- Attention to detail: bookkeepers must be both thorough and accurate when dealing with a company's financial data. Just one single error can have wide-ranging implications, so attention to detail is critical.
- Reasoning ability: bookkeepers must be able to apply critical reasoning to spot patterns, interpret data, and form financial conclusions. Reasoning ability is also required for finding the source of any irregularities.
- Organisation: keen organisation is an absolute must for a bookkeeper. It's this ability that allows them to maintain logical filing systems, prioritise their workload and meet key deadlines.
- Integrity: bookkeepers deal with a lot of important and confidential information, so they must demonstrate honesty and integrity. They must also be willing to take ownership of any failings on their part.
- Initiative: a good bookkeeper will do more than the basic requirements of their role. They'll show initiative by taking on new challenges and making suggestions to improve a company's financial standing.
Which soft skills tests could I use to hire a bookkeeper?
Assessing a candidate's soft skills is no easy task, as many of those skills won't present themselves until that candidate enters the workplace.
Thankfully, you'll find a number of pre-employment tests designed specifically for this purpose. These tests bring value to the hiring process by showing you a candidate's true potential. Tests you might find useful for a bookkeeper include:
Time management: in this test, candidates must reflect on a range of time-pressured scenarios and choose what they see as the most effective course of action. Results will tell you how they handle their workload, and how capable they are of meeting time-dependent responsibilities.
Accountability: another form of situational judgement test, here you're looking at how accountable a candidate is likely to prove for their own decisions. A high score indicates someone with a strong work ethic and an appropriate level of integrity.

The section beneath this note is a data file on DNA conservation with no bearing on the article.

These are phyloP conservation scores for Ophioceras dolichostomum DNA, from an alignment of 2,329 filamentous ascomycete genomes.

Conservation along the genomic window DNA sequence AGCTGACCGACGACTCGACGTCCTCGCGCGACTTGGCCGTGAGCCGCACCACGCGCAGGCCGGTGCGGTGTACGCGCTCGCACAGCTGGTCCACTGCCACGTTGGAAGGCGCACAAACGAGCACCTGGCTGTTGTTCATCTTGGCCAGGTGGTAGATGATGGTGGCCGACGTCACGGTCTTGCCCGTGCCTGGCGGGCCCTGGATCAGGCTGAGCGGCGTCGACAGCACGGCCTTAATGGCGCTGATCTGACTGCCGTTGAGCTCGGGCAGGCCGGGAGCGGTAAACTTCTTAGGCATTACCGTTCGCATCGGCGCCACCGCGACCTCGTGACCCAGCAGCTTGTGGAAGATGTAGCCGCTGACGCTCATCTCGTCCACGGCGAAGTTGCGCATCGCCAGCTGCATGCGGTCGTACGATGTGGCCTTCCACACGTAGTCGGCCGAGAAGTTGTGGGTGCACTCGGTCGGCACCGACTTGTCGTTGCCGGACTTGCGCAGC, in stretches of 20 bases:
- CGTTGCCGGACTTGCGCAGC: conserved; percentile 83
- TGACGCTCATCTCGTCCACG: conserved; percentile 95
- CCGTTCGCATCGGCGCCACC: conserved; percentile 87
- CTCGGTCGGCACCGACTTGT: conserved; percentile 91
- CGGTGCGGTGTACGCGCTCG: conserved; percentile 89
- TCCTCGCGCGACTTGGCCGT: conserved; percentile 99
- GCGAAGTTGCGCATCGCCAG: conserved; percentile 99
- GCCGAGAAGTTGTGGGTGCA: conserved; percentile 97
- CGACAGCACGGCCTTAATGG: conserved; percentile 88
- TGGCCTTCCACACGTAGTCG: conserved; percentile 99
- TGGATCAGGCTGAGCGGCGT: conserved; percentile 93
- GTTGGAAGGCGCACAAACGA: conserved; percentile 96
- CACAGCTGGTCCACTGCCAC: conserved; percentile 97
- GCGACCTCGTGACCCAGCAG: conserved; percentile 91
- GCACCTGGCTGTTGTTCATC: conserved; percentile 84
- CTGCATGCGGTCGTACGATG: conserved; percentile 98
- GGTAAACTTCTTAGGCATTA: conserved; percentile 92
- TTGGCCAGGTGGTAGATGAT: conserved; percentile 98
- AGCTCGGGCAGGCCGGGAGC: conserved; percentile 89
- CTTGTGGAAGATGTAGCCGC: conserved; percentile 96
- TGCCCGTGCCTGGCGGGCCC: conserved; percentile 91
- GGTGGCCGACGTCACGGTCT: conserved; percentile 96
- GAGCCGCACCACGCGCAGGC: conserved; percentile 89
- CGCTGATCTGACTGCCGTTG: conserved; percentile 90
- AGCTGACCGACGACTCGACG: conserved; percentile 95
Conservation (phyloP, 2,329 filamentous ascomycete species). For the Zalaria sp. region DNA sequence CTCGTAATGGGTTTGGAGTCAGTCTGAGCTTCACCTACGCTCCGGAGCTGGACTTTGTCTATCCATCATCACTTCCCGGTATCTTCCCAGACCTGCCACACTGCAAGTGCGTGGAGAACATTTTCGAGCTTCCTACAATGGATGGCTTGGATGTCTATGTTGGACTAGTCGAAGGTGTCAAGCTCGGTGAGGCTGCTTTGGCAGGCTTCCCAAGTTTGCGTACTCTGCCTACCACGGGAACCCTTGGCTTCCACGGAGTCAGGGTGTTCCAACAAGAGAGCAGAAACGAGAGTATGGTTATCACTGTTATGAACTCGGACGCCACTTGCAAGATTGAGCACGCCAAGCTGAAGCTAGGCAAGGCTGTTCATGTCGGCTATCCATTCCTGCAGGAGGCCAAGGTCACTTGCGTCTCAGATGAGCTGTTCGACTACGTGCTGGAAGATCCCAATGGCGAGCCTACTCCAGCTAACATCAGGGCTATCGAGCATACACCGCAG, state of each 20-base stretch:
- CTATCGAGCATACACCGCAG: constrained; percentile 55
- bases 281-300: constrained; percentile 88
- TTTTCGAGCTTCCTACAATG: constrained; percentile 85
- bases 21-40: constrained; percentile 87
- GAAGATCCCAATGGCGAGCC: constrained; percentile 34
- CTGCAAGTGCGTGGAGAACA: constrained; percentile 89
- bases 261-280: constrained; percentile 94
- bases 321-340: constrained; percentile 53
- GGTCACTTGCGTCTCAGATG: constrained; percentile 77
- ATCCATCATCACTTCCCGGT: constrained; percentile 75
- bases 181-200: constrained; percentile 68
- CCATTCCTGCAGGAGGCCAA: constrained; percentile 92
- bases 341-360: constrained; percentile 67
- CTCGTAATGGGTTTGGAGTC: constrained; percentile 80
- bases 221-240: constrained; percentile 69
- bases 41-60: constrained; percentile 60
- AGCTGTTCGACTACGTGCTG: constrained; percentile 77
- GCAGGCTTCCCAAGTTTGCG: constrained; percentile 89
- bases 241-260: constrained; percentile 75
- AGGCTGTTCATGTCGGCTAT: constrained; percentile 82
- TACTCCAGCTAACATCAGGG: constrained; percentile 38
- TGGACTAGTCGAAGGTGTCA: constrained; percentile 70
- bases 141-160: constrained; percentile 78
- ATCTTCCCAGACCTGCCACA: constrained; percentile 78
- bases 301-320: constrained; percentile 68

Interpersonal: interpersonal skills are essentially the people skills we use to tailor our approach to different situations. This is key for a bookkeeper, who will interact in varying business scenarios on a daily basis.
Which technical or aptitude tests could I use to hire a bookkeeper?
Since there is no requirement for a bookkeeper to hold a formal qualification, it's important to put their hard skills to the test during recruitment. To do this, consider using technical and aptitude tests such as:
Numerical reasoning: this multiple-choice assessment will tell you how competent an applicant is when dealing with numerical information. They'll be required to interpret data, draw conclusions and perform basic mathematical calculations.
Error checking: this test is ideal for anyone involved in data entry and record keeping. Candidates work under a time limit to identify errors and inconsistencies in text and data sets.
Logical reasoning: a measure of problem-solving skills, logical reasoning tests see candidates identify patterns and use them to inform conclusions. This is very similar to the way they'll look at patterns and outcomes in financial data.
Microsoft Excel: as the most popular spreadsheet software, proficiency in Excel is a prerequisite for most bookkeeping roles. This test looks at a candidate's knowledge of its features and functionality, and their ability to use them effectively.
Our recommended test battery for a bookkeeper
If you're running recruitment for a bookkeeping position, you'll want to ensure the tests you use to bring the greatest possible value to the process. Our recommended test battery is as follows:
Numerical reasoning: to measure each applicant's ability to evaluate, interpret and draw conclusions from numerical information, as well as to test for basic mathematical skills.
Error checking: use this test to assess each applicant's eye for detail and their ability to remain attentive under pressure.
Microsoft Excel: this software test will give you confidence in an applicant's spreadsheet proficiency.
Accountability: to ensure any potential hire will work with integrity, take ownership of their decisions and hold their hands up to any mistakes.
For further information on hiring a bookkeeper, visit Picked's bookkeeper test page.